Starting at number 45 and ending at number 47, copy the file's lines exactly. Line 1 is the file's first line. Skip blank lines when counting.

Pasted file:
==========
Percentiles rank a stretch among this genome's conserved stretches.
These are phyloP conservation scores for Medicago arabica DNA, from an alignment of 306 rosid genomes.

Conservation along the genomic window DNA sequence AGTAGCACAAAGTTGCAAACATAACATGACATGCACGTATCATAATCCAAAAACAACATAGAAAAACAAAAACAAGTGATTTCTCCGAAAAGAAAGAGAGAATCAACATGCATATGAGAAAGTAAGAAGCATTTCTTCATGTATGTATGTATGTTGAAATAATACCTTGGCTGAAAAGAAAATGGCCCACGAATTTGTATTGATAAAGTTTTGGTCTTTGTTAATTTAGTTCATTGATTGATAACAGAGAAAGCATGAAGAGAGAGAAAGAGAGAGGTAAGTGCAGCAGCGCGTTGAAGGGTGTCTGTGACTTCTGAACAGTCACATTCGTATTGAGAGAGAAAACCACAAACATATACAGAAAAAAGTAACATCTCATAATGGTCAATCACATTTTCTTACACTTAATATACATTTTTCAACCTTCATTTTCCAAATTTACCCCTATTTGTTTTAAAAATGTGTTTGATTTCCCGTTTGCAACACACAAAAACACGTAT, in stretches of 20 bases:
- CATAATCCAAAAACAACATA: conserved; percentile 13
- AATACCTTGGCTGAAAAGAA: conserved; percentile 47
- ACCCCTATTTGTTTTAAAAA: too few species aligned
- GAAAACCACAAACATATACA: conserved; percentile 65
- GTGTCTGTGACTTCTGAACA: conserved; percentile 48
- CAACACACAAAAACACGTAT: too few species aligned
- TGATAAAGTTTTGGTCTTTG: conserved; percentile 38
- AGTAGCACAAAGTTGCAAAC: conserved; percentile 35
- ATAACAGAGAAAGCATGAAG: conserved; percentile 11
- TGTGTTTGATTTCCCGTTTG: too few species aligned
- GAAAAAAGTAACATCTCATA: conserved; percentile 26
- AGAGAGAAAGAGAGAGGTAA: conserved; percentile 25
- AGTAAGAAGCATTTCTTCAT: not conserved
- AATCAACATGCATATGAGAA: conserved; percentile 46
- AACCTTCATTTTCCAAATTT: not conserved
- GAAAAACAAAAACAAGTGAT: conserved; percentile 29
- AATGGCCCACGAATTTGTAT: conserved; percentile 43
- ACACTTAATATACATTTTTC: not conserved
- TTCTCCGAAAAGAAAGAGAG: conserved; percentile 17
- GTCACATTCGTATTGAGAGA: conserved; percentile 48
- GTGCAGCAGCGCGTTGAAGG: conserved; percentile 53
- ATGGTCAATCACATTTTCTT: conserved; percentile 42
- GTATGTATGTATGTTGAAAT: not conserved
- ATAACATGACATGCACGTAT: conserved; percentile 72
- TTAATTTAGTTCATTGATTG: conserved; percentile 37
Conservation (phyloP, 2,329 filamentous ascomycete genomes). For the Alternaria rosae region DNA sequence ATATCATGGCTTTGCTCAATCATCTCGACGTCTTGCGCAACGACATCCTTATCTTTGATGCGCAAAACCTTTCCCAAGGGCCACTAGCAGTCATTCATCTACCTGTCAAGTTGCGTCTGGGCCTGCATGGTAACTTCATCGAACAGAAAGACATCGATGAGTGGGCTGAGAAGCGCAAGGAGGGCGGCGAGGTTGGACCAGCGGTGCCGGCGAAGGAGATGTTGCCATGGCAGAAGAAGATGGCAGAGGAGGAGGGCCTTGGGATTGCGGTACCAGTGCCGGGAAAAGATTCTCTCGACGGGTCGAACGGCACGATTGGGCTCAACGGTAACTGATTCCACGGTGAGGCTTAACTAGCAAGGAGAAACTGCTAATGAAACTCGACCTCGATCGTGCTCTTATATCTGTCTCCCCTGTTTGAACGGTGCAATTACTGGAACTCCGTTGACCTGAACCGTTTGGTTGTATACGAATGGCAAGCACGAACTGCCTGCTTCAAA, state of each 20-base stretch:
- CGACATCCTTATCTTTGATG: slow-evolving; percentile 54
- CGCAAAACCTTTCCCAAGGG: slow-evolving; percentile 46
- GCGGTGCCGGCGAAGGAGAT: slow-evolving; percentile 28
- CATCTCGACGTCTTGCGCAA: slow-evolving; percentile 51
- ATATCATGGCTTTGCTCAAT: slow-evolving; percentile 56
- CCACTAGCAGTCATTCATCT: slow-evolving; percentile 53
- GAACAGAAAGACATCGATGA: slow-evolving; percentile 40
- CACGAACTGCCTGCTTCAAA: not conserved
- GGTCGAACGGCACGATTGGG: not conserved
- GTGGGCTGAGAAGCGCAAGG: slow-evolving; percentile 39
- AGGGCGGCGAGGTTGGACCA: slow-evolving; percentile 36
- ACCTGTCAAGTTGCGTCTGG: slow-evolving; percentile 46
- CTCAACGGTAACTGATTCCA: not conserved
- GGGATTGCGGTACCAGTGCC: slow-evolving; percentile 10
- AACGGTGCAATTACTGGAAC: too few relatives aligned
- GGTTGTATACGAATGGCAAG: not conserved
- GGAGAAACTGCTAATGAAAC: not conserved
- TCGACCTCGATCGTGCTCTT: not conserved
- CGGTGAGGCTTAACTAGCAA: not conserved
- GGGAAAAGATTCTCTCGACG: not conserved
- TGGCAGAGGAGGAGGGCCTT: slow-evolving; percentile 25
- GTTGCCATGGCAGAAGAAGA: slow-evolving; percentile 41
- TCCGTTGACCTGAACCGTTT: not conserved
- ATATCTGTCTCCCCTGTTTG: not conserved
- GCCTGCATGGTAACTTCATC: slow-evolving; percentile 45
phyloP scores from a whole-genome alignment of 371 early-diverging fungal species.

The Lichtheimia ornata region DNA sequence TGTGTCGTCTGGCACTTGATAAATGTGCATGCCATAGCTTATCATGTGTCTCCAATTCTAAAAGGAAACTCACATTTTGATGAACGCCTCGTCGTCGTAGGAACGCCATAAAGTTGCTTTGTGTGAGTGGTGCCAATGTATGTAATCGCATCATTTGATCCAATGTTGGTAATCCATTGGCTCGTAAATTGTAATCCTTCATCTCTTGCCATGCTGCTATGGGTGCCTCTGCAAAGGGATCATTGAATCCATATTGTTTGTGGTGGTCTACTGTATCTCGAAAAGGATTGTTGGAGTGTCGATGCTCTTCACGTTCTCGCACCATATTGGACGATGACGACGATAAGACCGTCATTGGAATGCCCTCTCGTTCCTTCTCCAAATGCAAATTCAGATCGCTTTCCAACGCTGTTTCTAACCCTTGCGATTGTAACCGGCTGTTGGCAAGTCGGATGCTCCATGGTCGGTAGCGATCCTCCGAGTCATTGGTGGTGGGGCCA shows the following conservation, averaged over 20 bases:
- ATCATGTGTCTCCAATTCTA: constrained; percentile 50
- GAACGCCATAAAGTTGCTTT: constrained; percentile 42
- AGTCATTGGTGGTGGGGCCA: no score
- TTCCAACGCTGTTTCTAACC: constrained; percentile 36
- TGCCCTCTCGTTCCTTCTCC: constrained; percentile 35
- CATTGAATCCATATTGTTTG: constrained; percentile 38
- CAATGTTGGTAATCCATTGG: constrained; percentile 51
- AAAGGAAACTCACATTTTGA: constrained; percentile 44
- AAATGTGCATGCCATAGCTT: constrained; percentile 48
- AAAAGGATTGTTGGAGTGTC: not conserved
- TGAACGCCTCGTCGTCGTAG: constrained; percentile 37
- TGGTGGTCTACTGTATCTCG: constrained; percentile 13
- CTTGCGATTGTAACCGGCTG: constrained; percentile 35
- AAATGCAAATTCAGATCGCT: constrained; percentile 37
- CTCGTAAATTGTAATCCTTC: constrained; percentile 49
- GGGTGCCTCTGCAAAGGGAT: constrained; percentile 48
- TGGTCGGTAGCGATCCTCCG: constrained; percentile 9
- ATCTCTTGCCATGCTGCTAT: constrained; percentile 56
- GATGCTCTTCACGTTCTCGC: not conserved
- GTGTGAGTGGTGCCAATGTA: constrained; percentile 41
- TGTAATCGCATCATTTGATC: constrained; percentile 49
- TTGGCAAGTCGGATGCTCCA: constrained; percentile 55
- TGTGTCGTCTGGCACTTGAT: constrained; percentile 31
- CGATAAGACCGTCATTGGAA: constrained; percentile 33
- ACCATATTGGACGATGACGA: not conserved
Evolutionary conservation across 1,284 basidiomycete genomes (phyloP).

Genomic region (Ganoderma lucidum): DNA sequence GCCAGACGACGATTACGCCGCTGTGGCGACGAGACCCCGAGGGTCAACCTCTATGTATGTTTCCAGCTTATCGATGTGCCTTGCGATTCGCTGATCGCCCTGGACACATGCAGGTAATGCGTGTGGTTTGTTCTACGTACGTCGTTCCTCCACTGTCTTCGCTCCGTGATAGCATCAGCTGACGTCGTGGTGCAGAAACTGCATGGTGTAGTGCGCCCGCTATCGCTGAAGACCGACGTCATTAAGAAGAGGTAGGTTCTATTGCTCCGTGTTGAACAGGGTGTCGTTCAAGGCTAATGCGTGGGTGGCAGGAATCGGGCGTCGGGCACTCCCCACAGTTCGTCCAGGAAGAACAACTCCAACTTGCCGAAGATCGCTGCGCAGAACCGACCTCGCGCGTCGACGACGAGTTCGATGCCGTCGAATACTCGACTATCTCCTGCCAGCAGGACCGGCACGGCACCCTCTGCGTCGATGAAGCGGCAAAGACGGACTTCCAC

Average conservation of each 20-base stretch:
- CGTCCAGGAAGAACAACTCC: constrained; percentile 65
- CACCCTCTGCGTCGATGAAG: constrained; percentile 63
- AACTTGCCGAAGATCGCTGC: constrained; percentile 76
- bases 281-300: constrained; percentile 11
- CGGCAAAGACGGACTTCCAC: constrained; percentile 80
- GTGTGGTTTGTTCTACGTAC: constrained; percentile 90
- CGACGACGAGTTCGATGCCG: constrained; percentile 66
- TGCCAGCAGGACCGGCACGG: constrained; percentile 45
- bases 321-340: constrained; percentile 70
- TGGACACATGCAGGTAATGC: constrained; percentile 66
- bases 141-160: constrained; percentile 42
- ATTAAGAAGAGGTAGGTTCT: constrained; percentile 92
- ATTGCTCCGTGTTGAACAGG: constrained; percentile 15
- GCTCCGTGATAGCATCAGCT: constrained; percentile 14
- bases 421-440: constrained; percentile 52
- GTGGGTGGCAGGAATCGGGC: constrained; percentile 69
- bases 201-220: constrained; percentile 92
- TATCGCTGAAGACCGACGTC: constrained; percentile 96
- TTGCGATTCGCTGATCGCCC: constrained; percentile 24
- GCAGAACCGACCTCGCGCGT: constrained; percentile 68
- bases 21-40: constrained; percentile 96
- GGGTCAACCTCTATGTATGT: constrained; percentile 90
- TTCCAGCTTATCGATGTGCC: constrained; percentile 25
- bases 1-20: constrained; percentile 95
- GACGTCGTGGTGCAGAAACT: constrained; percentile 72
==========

- GGTTGTATACGAATGGCAAG: not conserved
- GGAGAAACTGCTAATGAAAC: not conserved
- TCGACCTCGATCGTGCTCTT: not conserved